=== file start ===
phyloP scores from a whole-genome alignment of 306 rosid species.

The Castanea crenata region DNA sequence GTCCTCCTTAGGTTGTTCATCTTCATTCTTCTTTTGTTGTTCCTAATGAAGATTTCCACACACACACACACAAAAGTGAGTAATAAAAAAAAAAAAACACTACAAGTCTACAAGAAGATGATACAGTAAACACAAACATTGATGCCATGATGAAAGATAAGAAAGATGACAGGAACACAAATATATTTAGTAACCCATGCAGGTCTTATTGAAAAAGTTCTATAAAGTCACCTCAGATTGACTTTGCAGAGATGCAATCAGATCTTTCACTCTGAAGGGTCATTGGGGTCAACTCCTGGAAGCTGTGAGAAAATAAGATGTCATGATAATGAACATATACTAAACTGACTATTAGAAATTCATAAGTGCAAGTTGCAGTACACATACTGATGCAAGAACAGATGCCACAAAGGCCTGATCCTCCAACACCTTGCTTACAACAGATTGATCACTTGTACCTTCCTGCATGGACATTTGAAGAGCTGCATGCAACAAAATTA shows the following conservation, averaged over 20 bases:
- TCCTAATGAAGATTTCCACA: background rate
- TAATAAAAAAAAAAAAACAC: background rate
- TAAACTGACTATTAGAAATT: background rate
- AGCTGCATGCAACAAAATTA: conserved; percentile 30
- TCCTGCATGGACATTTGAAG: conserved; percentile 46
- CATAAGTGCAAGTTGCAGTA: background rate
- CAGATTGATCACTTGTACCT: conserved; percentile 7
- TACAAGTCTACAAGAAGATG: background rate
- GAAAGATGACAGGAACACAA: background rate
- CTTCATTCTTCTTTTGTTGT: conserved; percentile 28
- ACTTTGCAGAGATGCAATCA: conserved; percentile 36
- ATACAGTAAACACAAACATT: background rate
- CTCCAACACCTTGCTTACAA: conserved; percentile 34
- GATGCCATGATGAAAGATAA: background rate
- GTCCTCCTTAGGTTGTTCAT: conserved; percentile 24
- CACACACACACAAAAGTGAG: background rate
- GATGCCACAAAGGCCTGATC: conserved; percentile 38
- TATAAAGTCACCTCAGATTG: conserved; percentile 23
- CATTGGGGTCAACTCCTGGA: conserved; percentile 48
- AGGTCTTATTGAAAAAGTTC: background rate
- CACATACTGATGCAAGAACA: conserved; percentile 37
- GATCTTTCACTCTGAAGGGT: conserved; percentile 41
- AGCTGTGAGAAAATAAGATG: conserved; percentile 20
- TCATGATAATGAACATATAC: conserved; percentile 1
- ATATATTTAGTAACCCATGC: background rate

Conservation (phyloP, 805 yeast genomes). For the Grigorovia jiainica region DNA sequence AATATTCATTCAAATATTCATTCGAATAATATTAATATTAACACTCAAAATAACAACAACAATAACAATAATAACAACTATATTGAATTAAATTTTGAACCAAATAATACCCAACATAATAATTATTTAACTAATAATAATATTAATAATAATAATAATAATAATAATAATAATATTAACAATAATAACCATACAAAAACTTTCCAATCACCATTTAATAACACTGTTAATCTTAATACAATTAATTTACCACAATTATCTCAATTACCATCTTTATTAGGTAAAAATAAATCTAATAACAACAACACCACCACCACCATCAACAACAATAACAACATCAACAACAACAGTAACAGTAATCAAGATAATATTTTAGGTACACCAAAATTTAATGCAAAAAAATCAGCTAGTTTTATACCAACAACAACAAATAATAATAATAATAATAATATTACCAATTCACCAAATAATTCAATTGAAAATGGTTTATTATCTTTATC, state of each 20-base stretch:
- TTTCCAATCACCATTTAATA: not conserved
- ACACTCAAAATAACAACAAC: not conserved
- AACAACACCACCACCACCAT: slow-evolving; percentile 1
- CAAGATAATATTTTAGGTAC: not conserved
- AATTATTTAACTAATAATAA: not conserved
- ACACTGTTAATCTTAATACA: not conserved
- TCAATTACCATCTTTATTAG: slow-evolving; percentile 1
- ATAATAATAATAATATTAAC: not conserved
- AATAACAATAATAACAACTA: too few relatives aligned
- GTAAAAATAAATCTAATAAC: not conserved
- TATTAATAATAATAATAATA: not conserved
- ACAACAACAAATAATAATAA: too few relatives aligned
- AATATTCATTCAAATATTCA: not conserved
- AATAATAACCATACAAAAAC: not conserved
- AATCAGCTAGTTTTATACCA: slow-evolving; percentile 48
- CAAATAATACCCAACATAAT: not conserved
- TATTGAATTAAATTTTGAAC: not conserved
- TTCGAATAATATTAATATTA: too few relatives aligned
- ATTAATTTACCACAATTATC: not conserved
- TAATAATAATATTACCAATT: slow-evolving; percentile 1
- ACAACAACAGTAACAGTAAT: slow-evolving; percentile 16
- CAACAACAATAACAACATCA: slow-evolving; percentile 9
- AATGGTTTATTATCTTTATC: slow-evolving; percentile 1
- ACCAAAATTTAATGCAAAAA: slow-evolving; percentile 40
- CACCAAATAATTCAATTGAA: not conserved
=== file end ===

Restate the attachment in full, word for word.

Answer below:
phyloP scores from a whole-genome alignment of 306 rosid species.

The Castanea crenata region DNA sequence GTCCTCCTTAGGTTGTTCATCTTCATTCTTCTTTTGTTGTTCCTAATGAAGATTTCCACACACACACACACAAAAGTGAGTAATAAAAAAAAAAAAACACTACAAGTCTACAAGAAGATGATACAGTAAACACAAACATTGATGCCATGATGAAAGATAAGAAAGATGACAGGAACACAAATATATTTAGTAACCCATGCAGGTCTTATTGAAAAAGTTCTATAAAGTCACCTCAGATTGACTTTGCAGAGATGCAATCAGATCTTTCACTCTGAAGGGTCATTGGGGTCAACTCCTGGAAGCTGTGAGAAAATAAGATGTCATGATAATGAACATATACTAAACTGACTATTAGAAATTCATAAGTGCAAGTTGCAGTACACATACTGATGCAAGAACAGATGCCACAAAGGCCTGATCCTCCAACACCTTGCTTACAACAGATTGATCACTTGTACCTTCCTGCATGGACATTTGAAGAGCTGCATGCAACAAAATTA shows the following conservation, averaged over 20 bases:
- TCCTAATGAAGATTTCCACA: background rate
- TAATAAAAAAAAAAAAACAC: background rate
- TAAACTGACTATTAGAAATT: background rate
- AGCTGCATGCAACAAAATTA: conserved; percentile 30
- TCCTGCATGGACATTTGAAG: conserved; percentile 46
- CATAAGTGCAAGTTGCAGTA: background rate
- CAGATTGATCACTTGTACCT: conserved; percentile 7
- TACAAGTCTACAAGAAGATG: background rate
- GAAAGATGACAGGAACACAA: background rate
- CTTCATTCTTCTTTTGTTGT: conserved; percentile 28
- ACTTTGCAGAGATGCAATCA: conserved; percentile 36
- ATACAGTAAACACAAACATT: background rate
- CTCCAACACCTTGCTTACAA: conserved; percentile 34
- GATGCCATGATGAAAGATAA: background rate
- GTCCTCCTTAGGTTGTTCAT: conserved; percentile 24
- CACACACACACAAAAGTGAG: background rate
- GATGCCACAAAGGCCTGATC: conserved; percentile 38
- TATAAAGTCACCTCAGATTG: conserved; percentile 23
- CATTGGGGTCAACTCCTGGA: conserved; percentile 48
- AGGTCTTATTGAAAAAGTTC: background rate
- CACATACTGATGCAAGAACA: conserved; percentile 37
- GATCTTTCACTCTGAAGGGT: conserved; percentile 41
- AGCTGTGAGAAAATAAGATG: conserved; percentile 20
- TCATGATAATGAACATATAC: conserved; percentile 1
- ATATATTTAGTAACCCATGC: background rate

Conservation (phyloP, 805 yeast genomes). For the Grigorovia jiainica region DNA sequence AATATTCATTCAAATATTCATTCGAATAATATTAATATTAACACTCAAAATAACAACAACAATAACAATAATAACAACTATATTGAATTAAATTTTGAACCAAATAATACCCAACATAATAATTATTTAACTAATAATAATATTAATAATAATAATAATAATAATAATAATAATATTAACAATAATAACCATACAAAAACTTTCCAATCACCATTTAATAACACTGTTAATCTTAATACAATTAATTTACCACAATTATCTCAATTACCATCTTTATTAGGTAAAAATAAATCTAATAACAACAACACCACCACCACCATCAACAACAATAACAACATCAACAACAACAGTAACAGTAATCAAGATAATATTTTAGGTACACCAAAATTTAATGCAAAAAAATCAGCTAGTTTTATACCAACAACAACAAATAATAATAATAATAATAATATTACCAATTCACCAAATAATTCAATTGAAAATGGTTTATTATCTTTATC, state of each 20-base stretch:
- TTTCCAATCACCATTTAATA: not conserved
- ACACTCAAAATAACAACAAC: not conserved
- AACAACACCACCACCACCAT: slow-evolving; percentile 1
- CAAGATAATATTTTAGGTAC: not conserved
- AATTATTTAACTAATAATAA: not conserved
- ACACTGTTAATCTTAATACA: not conserved
- TCAATTACCATCTTTATTAG: slow-evolving; percentile 1
- ATAATAATAATAATATTAAC: not conserved
- AATAACAATAATAACAACTA: too few relatives aligned
- GTAAAAATAAATCTAATAAC: not conserved
- TATTAATAATAATAATAATA: not conserved
- ACAACAACAAATAATAATAA: too few relatives aligned
- AATATTCATTCAAATATTCA: not conserved
- AATAATAACCATACAAAAAC: not conserved
- AATCAGCTAGTTTTATACCA: slow-evolving; percentile 48
- CAAATAATACCCAACATAAT: not conserved
- TATTGAATTAAATTTTGAAC: not conserved
- TTCGAATAATATTAATATTA: too few relatives aligned
- ATTAATTTACCACAATTATC: not conserved
- TAATAATAATATTACCAATT: slow-evolving; percentile 1
- ACAACAACAGTAACAGTAAT: slow-evolving; percentile 16
- CAACAACAATAACAACATCA: slow-evolving; percentile 9
- AATGGTTTATTATCTTTATC: slow-evolving; percentile 1
- ACCAAAATTTAATGCAAAAA: slow-evolving; percentile 40
- CACCAAATAATTCAATTGAA: not conserved